For a time, Zach Condon was Beirut. The 19-year-old, raised in Albuquerque, New Mexico, was struck with atypical fondness for the gypsy brass bands of Eastern Europe. He recorded an album, ‘Gulag Orkestar’, with the occasional assistance of a few friends and thanks to some internet admirers was soon being lauded far and wide.

A sizeable crowd showed up on a chilly Thursday evening to see him and a newly acquired band run through the album and a cover or two.

First, their soundman performed. Kevin Micka is also known as Animal Hospital, and uses a variety of pedals, a couple of looping and sampling stations, a guitar and a drum kit to produce some shuddering post rock. He played a pair of songs, and then got around to the task of miking Beirut.
This is a tricky task; thanks to the preponderance of acoustic instruments. Or as Condon put it: “Feedback is a part of our show.”

To kick things off, Condon and co. marched through the audience, banging drums, shaking tambourines and tooting away on brass.

One could think of Beirut as the new wave answer to Gogol Bordello’s punk rock gypsy music. Condon’s vocal similarities to Morrissey are not as marked live as they are on record (perhaps because experience has tempered a tendency to melodrama), but they’re there. Condon has also admitted an admiration for Stephen Merritt. His musicians also vary their instrumentation. Perrin Cloutier switches between cello and accordion; Jon Natchez trades his baritone sax for xylophone or mandolin ; Paul Collins plays organ in addition to trumpet and likewise guitarist Jason Poranski occasionally shakes a tambourine or bangs a drum. Even Kelly Pratt swayed between a series of horns, leaving drummer Nick Petree and violinist Kristin Ferbee to stick with their respective fortes. And then there are the ukuleles.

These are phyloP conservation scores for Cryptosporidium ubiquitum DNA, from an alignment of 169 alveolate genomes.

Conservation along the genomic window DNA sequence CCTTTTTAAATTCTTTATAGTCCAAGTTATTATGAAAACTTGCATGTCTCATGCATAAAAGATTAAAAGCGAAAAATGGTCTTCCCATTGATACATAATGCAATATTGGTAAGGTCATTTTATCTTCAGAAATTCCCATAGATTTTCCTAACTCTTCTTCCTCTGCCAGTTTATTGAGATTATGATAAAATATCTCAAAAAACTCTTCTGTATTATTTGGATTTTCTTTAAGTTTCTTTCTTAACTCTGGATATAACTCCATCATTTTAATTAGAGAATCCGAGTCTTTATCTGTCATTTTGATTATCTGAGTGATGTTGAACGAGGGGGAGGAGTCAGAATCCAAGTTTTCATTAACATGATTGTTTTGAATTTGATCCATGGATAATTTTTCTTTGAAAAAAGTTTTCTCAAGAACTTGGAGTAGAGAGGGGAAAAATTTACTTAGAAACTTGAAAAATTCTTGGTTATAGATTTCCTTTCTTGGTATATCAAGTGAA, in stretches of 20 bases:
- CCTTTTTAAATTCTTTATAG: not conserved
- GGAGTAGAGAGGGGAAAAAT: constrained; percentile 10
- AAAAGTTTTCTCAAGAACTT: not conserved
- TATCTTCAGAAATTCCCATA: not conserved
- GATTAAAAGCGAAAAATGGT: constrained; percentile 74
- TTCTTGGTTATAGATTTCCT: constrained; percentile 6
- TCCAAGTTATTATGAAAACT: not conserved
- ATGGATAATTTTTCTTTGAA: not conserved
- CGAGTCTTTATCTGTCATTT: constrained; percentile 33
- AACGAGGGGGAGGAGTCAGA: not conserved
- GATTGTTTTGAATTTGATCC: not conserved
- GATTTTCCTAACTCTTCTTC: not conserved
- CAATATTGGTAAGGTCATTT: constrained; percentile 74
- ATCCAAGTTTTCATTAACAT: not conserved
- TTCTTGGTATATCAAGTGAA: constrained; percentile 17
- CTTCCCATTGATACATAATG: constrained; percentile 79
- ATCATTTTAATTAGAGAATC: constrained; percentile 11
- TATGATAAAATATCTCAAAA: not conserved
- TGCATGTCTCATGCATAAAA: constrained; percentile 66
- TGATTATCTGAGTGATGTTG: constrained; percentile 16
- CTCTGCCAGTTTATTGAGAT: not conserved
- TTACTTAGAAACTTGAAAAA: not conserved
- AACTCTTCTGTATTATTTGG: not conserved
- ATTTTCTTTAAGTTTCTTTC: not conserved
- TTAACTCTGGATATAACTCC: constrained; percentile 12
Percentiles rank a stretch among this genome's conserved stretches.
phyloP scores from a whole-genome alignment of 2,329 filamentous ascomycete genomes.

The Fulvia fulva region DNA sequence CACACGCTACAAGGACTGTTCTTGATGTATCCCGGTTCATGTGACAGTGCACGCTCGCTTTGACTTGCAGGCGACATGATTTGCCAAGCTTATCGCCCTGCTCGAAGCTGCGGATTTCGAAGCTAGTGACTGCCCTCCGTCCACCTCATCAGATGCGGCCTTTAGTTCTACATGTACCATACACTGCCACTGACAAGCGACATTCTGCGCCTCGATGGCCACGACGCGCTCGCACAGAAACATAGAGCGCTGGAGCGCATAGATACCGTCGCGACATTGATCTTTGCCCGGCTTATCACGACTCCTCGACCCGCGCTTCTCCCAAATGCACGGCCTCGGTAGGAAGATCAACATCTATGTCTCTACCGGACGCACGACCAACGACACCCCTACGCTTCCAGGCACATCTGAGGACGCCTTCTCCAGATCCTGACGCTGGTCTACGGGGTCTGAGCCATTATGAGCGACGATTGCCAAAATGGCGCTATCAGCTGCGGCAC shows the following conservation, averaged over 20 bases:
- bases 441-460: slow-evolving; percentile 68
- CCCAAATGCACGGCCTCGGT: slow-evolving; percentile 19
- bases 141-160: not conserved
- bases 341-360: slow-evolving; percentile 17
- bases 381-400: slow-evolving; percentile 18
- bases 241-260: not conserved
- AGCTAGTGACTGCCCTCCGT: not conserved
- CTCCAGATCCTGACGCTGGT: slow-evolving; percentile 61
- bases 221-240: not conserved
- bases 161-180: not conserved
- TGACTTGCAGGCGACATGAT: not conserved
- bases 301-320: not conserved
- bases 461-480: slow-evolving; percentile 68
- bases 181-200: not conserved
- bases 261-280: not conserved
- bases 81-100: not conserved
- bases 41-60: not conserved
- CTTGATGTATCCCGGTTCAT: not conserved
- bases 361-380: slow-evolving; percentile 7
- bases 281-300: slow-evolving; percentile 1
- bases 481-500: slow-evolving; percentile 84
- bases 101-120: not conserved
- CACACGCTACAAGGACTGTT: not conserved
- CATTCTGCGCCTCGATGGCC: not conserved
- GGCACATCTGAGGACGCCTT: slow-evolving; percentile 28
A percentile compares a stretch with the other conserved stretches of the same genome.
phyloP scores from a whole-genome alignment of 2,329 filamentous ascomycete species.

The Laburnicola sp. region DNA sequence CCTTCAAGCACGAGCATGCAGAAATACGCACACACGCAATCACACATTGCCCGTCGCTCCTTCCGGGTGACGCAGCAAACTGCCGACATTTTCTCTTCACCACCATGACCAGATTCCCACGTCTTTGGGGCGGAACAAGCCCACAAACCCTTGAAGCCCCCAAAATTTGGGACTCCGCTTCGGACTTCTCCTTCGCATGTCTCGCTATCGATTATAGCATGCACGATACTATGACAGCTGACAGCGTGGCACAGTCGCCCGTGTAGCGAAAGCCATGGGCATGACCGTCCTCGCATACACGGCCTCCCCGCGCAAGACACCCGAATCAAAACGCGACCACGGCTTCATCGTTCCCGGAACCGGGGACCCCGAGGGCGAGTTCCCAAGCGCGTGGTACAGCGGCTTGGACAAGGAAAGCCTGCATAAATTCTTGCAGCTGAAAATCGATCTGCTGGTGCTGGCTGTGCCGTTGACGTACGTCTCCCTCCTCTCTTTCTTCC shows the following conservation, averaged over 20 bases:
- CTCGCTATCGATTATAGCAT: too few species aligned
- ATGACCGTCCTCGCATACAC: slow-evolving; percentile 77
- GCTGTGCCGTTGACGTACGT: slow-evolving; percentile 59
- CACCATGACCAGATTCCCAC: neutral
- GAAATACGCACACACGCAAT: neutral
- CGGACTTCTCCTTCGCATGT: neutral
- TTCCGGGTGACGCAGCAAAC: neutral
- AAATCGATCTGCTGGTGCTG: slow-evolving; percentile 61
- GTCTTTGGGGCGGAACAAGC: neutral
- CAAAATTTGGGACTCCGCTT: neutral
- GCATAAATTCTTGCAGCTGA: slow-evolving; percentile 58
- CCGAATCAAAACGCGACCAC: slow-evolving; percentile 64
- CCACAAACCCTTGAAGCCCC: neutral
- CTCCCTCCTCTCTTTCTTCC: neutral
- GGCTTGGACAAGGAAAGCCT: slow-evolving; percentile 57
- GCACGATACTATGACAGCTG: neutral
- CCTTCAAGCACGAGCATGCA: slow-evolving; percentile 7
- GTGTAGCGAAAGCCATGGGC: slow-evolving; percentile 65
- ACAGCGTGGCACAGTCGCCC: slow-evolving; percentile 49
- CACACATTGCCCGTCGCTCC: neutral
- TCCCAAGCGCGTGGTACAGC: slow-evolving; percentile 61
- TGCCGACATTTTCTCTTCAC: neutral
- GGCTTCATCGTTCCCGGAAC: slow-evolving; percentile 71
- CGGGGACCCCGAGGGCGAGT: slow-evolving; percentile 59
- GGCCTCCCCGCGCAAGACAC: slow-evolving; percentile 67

All this musical firepower lends itself to comparisons with groups like Reverend Glasseye, but, where the Reverend has a sort of carnivalesque bluster, Beirut is more melancholic – a mood to which Condon’s rich vocals are well-suited, as on their cover of Goran Bregovic’s ‘Ederlezi’.

The sad music aside, the show was given an ebullient air by Paul Collins’ bouncy behaviour and onstage banter, and the rest of the group seemed somewhat giddy, due both to the warm reception and liquid refreshment.

Covers of tunes like Ary Barroso’s ‘Aquarela do Brazil’ also propelled the happy mood.

The crowd was extraordinarily enthusiastic; “that’s the only time in recorded history anyone’s cheered for another ukulele song” Collins noted after one particularly outsized response.

The show was capped not with the usual encore ritual - “We’d go to our dressing room, but the way is blocked” – so the band instead sashayed into the audience with drums and brass for a rousing finale of the Kocani Orkestar’s ‘Siki Siki Baba’.

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Commenting On: Zaphod Beeblebrox, Ottawa, 5/10/2006 - Beirut and Animal Hospital

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